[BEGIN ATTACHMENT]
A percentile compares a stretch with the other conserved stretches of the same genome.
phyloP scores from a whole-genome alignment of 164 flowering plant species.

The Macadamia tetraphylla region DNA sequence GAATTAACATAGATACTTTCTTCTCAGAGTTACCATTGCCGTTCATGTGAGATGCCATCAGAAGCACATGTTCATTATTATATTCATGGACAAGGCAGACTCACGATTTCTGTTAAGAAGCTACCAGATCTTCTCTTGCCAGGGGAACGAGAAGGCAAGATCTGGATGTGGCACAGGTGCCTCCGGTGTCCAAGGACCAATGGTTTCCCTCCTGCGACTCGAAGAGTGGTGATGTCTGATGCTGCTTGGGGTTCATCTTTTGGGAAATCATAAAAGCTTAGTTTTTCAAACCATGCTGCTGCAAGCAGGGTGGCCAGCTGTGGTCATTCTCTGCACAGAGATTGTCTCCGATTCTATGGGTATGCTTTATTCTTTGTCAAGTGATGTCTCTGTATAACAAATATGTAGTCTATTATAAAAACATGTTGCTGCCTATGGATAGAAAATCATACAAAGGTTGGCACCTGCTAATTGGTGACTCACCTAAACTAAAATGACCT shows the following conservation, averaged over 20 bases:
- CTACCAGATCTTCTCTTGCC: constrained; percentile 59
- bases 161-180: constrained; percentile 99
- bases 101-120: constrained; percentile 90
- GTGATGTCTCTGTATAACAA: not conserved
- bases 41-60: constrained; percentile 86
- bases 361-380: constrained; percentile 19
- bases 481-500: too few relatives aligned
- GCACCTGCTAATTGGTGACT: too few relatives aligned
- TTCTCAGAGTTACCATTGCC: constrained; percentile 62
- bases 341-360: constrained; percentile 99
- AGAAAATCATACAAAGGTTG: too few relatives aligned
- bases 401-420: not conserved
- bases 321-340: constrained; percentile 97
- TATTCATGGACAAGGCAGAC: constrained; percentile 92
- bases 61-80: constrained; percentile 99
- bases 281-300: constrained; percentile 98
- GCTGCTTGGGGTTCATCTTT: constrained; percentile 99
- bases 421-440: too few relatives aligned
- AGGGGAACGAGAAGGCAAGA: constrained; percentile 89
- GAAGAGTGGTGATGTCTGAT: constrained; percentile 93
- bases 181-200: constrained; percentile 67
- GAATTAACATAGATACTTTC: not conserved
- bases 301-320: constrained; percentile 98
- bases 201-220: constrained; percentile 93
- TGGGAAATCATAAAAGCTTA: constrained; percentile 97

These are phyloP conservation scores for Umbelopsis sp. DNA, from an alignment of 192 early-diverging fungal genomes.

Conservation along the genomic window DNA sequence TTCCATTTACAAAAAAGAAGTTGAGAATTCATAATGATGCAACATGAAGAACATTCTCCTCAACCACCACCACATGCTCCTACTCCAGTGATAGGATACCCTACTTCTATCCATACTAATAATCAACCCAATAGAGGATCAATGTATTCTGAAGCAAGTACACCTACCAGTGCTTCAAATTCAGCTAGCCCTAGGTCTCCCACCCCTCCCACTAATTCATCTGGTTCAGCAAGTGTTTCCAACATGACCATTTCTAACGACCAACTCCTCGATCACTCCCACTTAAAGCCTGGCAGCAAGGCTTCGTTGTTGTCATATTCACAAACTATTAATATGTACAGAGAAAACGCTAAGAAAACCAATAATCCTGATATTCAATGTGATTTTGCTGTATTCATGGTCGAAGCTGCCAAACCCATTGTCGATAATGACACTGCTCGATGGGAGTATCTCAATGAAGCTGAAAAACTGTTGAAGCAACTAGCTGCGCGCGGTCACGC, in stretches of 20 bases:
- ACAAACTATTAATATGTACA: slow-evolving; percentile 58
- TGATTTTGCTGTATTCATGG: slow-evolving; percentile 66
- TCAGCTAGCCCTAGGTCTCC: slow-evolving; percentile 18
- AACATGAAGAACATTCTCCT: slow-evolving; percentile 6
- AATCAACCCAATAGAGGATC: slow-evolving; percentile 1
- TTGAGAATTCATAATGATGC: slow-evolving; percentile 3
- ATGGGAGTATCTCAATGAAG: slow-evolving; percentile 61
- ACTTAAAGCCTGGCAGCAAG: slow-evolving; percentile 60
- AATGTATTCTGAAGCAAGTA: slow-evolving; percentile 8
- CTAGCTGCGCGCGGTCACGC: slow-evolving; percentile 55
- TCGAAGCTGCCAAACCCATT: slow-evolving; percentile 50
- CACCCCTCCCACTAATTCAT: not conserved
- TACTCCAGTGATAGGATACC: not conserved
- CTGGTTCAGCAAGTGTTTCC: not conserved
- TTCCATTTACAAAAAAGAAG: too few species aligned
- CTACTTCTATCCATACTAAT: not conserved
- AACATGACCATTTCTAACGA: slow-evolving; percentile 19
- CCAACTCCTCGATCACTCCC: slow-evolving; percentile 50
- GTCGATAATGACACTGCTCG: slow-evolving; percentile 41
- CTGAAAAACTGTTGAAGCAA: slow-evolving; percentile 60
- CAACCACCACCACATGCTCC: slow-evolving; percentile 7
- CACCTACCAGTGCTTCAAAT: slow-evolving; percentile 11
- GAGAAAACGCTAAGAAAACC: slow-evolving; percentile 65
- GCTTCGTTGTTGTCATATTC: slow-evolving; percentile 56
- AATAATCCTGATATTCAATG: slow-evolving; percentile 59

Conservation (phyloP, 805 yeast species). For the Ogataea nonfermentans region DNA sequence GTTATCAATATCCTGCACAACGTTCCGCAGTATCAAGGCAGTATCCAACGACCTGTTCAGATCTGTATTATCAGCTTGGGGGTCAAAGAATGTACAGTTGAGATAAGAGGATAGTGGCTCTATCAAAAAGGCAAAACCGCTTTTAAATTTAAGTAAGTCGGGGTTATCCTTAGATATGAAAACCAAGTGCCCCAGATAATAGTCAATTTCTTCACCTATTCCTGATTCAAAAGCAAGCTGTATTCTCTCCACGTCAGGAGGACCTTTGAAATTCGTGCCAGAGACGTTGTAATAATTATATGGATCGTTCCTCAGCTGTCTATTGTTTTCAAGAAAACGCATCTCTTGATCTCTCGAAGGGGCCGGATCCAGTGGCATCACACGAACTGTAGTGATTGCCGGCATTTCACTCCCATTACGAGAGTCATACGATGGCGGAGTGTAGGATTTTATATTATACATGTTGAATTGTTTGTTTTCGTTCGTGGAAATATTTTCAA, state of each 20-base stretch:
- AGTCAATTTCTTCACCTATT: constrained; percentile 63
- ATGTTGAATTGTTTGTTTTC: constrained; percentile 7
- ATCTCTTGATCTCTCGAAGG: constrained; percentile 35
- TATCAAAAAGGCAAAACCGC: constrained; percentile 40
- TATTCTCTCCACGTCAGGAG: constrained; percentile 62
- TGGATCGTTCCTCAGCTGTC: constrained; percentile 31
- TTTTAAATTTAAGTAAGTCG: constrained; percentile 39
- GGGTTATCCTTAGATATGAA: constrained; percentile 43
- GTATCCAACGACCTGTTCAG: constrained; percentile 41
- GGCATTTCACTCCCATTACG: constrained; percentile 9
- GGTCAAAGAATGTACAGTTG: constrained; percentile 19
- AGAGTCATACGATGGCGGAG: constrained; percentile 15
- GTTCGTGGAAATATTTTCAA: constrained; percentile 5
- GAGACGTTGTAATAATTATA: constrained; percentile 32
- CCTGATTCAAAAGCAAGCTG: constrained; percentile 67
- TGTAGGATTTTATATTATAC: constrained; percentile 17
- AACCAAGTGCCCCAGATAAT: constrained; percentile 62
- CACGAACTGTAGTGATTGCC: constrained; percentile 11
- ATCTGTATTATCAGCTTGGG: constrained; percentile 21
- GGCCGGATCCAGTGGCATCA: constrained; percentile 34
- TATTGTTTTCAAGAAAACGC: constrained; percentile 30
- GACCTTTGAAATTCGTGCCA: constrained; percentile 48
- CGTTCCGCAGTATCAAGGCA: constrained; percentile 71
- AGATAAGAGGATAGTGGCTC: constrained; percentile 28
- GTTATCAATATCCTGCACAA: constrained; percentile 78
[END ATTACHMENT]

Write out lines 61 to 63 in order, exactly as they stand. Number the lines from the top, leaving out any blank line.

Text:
- TATTCTCTCCACGTCAGGAG: constrained; percentile 62
- TGGATCGTTCCTCAGCTGTC: constrained; percentile 31
- TTTTAAATTTAAGTAAGTCG: constrained; percentile 39